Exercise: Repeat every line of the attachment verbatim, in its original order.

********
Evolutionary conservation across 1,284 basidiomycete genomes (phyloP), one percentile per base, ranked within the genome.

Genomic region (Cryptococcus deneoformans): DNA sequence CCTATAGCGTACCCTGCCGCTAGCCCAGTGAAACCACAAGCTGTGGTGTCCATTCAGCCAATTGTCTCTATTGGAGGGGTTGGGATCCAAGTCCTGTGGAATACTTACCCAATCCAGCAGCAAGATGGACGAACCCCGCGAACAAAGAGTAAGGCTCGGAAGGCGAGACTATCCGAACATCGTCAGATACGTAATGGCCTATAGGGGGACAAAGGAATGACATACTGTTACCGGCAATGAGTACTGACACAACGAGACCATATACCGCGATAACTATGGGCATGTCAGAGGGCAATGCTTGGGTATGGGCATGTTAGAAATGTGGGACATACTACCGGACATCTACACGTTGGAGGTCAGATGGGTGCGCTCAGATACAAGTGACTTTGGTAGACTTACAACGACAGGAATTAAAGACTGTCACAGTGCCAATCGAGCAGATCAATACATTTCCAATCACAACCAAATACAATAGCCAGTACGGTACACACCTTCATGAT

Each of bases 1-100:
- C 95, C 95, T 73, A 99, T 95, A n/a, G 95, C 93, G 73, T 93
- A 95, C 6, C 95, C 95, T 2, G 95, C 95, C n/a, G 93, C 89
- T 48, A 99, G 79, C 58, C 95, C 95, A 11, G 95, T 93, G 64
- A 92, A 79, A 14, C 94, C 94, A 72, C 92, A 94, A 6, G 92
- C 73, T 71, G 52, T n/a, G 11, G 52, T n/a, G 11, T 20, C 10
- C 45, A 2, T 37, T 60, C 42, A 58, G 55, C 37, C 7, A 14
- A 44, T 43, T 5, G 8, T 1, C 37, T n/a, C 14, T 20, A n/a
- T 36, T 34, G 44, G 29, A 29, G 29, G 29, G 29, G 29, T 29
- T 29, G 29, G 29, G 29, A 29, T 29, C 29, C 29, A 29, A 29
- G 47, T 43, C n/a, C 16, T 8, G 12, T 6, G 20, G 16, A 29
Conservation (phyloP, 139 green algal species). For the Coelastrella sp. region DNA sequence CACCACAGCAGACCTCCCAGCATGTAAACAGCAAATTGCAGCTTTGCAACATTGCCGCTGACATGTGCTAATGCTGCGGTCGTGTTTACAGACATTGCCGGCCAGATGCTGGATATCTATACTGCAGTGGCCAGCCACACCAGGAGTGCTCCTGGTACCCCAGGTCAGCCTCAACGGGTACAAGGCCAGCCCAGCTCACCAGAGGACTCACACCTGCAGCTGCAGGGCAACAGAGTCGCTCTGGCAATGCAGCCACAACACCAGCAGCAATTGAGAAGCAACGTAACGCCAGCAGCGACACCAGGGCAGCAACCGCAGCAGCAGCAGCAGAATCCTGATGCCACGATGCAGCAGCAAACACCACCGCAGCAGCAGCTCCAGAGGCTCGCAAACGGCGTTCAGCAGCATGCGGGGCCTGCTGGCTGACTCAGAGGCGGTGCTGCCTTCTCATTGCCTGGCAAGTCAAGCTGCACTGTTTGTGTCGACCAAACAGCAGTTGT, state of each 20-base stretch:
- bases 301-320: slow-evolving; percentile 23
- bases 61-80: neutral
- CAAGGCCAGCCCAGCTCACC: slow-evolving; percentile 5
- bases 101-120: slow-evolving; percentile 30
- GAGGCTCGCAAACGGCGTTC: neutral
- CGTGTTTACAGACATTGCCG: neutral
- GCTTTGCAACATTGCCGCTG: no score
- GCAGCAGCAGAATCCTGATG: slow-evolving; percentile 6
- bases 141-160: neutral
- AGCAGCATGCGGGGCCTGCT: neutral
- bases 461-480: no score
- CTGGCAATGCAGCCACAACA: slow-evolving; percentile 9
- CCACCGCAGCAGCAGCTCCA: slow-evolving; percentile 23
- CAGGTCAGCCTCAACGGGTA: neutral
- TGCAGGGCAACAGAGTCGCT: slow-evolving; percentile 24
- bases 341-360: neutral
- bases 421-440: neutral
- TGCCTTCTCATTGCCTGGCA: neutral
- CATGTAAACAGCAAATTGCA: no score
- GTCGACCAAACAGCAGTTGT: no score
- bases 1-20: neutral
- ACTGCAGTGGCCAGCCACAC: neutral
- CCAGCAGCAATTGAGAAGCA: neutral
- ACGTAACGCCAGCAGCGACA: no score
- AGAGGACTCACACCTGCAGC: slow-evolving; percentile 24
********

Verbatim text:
Evolutionary conservation across 1,284 basidiomycete genomes (phyloP), one percentile per base, ranked within the genome.

Genomic region (Cryptococcus deneoformans): DNA sequence CCTATAGCGTACCCTGCCGCTAGCCCAGTGAAACCACAAGCTGTGGTGTCCATTCAGCCAATTGTCTCTATTGGAGGGGTTGGGATCCAAGTCCTGTGGAATACTTACCCAATCCAGCAGCAAGATGGACGAACCCCGCGAACAAAGAGTAAGGCTCGGAAGGCGAGACTATCCGAACATCGTCAGATACGTAATGGCCTATAGGGGGACAAAGGAATGACATACTGTTACCGGCAATGAGTACTGACACAACGAGACCATATACCGCGATAACTATGGGCATGTCAGAGGGCAATGCTTGGGTATGGGCATGTTAGAAATGTGGGACATACTACCGGACATCTACACGTTGGAGGTCAGATGGGTGCGCTCAGATACAAGTGACTTTGGTAGACTTACAACGACAGGAATTAAAGACTGTCACAGTGCCAATCGAGCAGATCAATACATTTCCAATCACAACCAAATACAATAGCCAGTACGGTACACACCTTCATGAT

Each of bases 1-100:
- C 95, C 95, T 73, A 99, T 95, A n/a, G 95, C 93, G 73, T 93
- A 95, C 6, C 95, C 95, T 2, G 95, C 95, C n/a, G 93, C 89
- T 48, A 99, G 79, C 58, C 95, C 95, A 11, G 95, T 93, G 64
- A 92, A 79, A 14, C 94, C 94, A 72, C 92, A 94, A 6, G 92
- C 73, T 71, G 52, T n/a, G 11, G 52, T n/a, G 11, T 20, C 10
- C 45, A 2, T 37, T 60, C 42, A 58, G 55, C 37, C 7, A 14
- A 44, T 43, T 5, G 8, T 1, C 37, T n/a, C 14, T 20, A n/a
- T 36, T 34, G 44, G 29, A 29, G 29, G 29, G 29, G 29, T 29
- T 29, G 29, G 29, G 29, A 29, T 29, C 29, C 29, A 29, A 29
- G 47, T 43, C n/a, C 16, T 8, G 12, T 6, G 20, G 16, A 29
Conservation (phyloP, 139 green algal species). For the Coelastrella sp. region DNA sequence CACCACAGCAGACCTCCCAGCATGTAAACAGCAAATTGCAGCTTTGCAACATTGCCGCTGACATGTGCTAATGCTGCGGTCGTGTTTACAGACATTGCCGGCCAGATGCTGGATATCTATACTGCAGTGGCCAGCCACACCAGGAGTGCTCCTGGTACCCCAGGTCAGCCTCAACGGGTACAAGGCCAGCCCAGCTCACCAGAGGACTCACACCTGCAGCTGCAGGGCAACAGAGTCGCTCTGGCAATGCAGCCACAACACCAGCAGCAATTGAGAAGCAACGTAACGCCAGCAGCGACACCAGGGCAGCAACCGCAGCAGCAGCAGCAGAATCCTGATGCCACGATGCAGCAGCAAACACCACCGCAGCAGCAGCTCCAGAGGCTCGCAAACGGCGTTCAGCAGCATGCGGGGCCTGCTGGCTGACTCAGAGGCGGTGCTGCCTTCTCATTGCCTGGCAAGTCAAGCTGCACTGTTTGTGTCGACCAAACAGCAGTTGT, state of each 20-base stretch:
- bases 301-320: slow-evolving; percentile 23
- bases 61-80: neutral
- CAAGGCCAGCCCAGCTCACC: slow-evolving; percentile 5
- bases 101-120: slow-evolving; percentile 30
- GAGGCTCGCAAACGGCGTTC: neutral
- CGTGTTTACAGACATTGCCG: neutral
- GCTTTGCAACATTGCCGCTG: no score
- GCAGCAGCAGAATCCTGATG: slow-evolving; percentile 6
- bases 141-160: neutral
- AGCAGCATGCGGGGCCTGCT: neutral
- bases 461-480: no score
- CTGGCAATGCAGCCACAACA: slow-evolving; percentile 9
- CCACCGCAGCAGCAGCTCCA: slow-evolving; percentile 23
- CAGGTCAGCCTCAACGGGTA: neutral
- TGCAGGGCAACAGAGTCGCT: slow-evolving; percentile 24
- bases 341-360: neutral
- bases 421-440: neutral
- TGCCTTCTCATTGCCTGGCA: neutral
- CATGTAAACAGCAAATTGCA: no score
- GTCGACCAAACAGCAGTTGT: no score
- bases 1-20: neutral
- ACTGCAGTGGCCAGCCACAC: neutral
- CCAGCAGCAATTGAGAAGCA: neutral
- ACGTAACGCCAGCAGCGACA: no score
- AGAGGACTCACACCTGCAGC: slow-evolving; percentile 24